Strategies

Policies and programs that work

34 Strategies
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Community gardens

Establish and support land that is gardened or cultivated by community members via community land trusts, gardening education, zoning regulation changes, or service provision (e.g., water or waste disposal)
Some Evidence
  • Diet and Exercise

Community health workers

Engage professional or lay health workers to provide education, referral and follow-up, case management, home visiting, etc. for those at high risk for poor health outcomes; also called promotores de salud
Some Evidence
  • Access to Care

Community-wide physical activity campaigns

Engage a variety of partners in a highly visible, multi-component effort to increase physical activity, often with efforts to address cardiovascular disease risk factors
Some Evidence
  • Diet and Exercise

Crisis lines

Provide free and confidential counseling and service referrals via telephone-based conversation, web-based chat, or text message to individuals in crisis, particularly those with severe mental health concerns
Some Evidence
  • Family and Social Support

Cross-age youth peer mentoring

Establish an ongoing relationship between an older youth or young adult and a younger child or adolescent, usually an elementary or middle school student
Some Evidence
  • Family and Social Support

Employee Assistance Programs (EAP)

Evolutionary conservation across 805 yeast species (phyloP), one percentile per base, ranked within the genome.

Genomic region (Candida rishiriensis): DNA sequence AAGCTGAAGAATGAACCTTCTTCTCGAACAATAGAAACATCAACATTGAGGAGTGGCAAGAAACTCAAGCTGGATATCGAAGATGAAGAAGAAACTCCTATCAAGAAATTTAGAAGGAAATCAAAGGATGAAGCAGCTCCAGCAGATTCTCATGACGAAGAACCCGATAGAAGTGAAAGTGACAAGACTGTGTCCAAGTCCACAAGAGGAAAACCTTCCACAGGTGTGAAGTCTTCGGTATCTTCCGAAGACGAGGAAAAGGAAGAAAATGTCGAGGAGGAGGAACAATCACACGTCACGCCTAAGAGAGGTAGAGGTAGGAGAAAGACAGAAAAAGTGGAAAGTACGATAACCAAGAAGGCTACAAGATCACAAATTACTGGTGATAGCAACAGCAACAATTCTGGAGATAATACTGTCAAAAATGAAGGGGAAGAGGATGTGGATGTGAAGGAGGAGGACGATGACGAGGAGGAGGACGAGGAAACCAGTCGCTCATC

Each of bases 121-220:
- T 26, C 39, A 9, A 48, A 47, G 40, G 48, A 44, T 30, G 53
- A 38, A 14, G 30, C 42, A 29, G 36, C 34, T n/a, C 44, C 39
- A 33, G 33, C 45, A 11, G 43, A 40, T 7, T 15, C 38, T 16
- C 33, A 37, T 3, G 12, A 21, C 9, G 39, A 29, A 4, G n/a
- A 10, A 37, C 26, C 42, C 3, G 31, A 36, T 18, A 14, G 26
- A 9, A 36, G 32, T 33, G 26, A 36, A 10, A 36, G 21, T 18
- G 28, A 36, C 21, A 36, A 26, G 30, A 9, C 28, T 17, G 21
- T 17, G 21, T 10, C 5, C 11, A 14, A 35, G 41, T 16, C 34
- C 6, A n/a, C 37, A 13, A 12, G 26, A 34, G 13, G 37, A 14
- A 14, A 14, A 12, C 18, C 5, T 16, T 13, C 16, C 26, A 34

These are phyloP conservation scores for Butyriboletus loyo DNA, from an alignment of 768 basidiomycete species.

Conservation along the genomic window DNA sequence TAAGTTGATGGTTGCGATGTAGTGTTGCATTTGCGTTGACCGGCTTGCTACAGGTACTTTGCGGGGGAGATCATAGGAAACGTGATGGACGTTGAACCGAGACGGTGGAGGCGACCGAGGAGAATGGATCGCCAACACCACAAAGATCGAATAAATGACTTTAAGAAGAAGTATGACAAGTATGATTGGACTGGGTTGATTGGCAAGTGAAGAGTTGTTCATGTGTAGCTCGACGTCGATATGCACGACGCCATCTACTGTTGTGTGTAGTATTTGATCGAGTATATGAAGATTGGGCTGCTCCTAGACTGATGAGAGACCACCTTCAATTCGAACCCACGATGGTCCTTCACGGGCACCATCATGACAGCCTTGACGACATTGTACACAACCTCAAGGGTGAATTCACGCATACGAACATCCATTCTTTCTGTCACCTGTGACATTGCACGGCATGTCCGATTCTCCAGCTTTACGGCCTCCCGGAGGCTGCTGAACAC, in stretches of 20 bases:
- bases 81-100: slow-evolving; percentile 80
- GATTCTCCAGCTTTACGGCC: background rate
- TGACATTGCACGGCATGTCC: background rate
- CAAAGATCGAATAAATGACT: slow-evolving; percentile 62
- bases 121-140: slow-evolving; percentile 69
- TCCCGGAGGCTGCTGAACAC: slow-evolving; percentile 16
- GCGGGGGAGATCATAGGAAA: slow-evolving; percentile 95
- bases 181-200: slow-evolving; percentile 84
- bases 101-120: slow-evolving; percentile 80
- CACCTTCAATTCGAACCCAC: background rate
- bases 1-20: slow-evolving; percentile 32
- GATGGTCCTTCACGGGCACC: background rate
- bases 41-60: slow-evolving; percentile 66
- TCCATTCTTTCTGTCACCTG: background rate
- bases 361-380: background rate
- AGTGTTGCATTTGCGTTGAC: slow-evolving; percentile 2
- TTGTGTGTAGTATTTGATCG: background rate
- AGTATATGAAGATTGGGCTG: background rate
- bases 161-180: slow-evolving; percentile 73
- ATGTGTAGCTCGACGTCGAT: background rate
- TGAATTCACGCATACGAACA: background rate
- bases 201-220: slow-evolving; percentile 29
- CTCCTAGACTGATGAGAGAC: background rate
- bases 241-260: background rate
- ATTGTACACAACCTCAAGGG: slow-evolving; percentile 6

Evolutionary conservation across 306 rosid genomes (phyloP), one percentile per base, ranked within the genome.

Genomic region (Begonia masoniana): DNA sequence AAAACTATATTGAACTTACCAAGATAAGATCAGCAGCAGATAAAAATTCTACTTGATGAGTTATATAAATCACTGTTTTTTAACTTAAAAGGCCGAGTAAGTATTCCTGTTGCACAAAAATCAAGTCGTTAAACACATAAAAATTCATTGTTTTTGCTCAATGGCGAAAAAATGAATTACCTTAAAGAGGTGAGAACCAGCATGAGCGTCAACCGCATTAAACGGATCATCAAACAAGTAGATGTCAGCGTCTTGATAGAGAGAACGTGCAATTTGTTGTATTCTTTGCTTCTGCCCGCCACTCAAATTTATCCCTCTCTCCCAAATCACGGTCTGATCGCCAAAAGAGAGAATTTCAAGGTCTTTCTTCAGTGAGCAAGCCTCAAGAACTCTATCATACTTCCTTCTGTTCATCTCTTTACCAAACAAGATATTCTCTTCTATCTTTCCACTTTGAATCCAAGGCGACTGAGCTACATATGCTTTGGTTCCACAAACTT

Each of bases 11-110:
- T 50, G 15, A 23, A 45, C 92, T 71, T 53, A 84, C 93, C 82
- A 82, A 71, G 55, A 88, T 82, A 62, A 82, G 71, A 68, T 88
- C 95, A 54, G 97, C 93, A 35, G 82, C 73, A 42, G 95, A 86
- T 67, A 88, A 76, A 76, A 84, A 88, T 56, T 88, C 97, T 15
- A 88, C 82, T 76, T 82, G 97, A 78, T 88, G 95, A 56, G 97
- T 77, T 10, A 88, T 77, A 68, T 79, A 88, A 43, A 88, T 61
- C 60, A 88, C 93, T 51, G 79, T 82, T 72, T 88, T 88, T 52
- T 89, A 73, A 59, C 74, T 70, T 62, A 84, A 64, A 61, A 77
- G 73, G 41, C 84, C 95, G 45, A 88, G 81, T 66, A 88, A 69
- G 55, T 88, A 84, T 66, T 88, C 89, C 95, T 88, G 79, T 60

Provide confidential worksite-based counseling and referrals to employees to address personal and workplace challenges
Some Evidence
  • Employment
  • Family and Social Support

Extracurricular activities for physical activity

Provide chances for kids and adolescents to be active and play sports at various skill levels via structured or unstructured after and before school athletic activities
Some Evidence
  • Diet and Exercise

Family-based physical activity interventions

Increase family members’ support for physical activity, often via educational sessions on health, goal-setting, problem-solving, or family behavioral management
Some Evidence
  • Diet and Exercise

Farm to school programs

Incorporate locally grown foods into school meals and snacks, often with visits from food producers, cooking classes, nutrition and waste reduction efforts, and school gardens
Some Evidence
  • Diet and Exercise

Farmers markets

Support multiple vendor markets where producers sell goods such as fresh fruit and vegetables, meat, dairy items, and prepared foods directly to consumers
Some Evidence
  • Diet and Exercise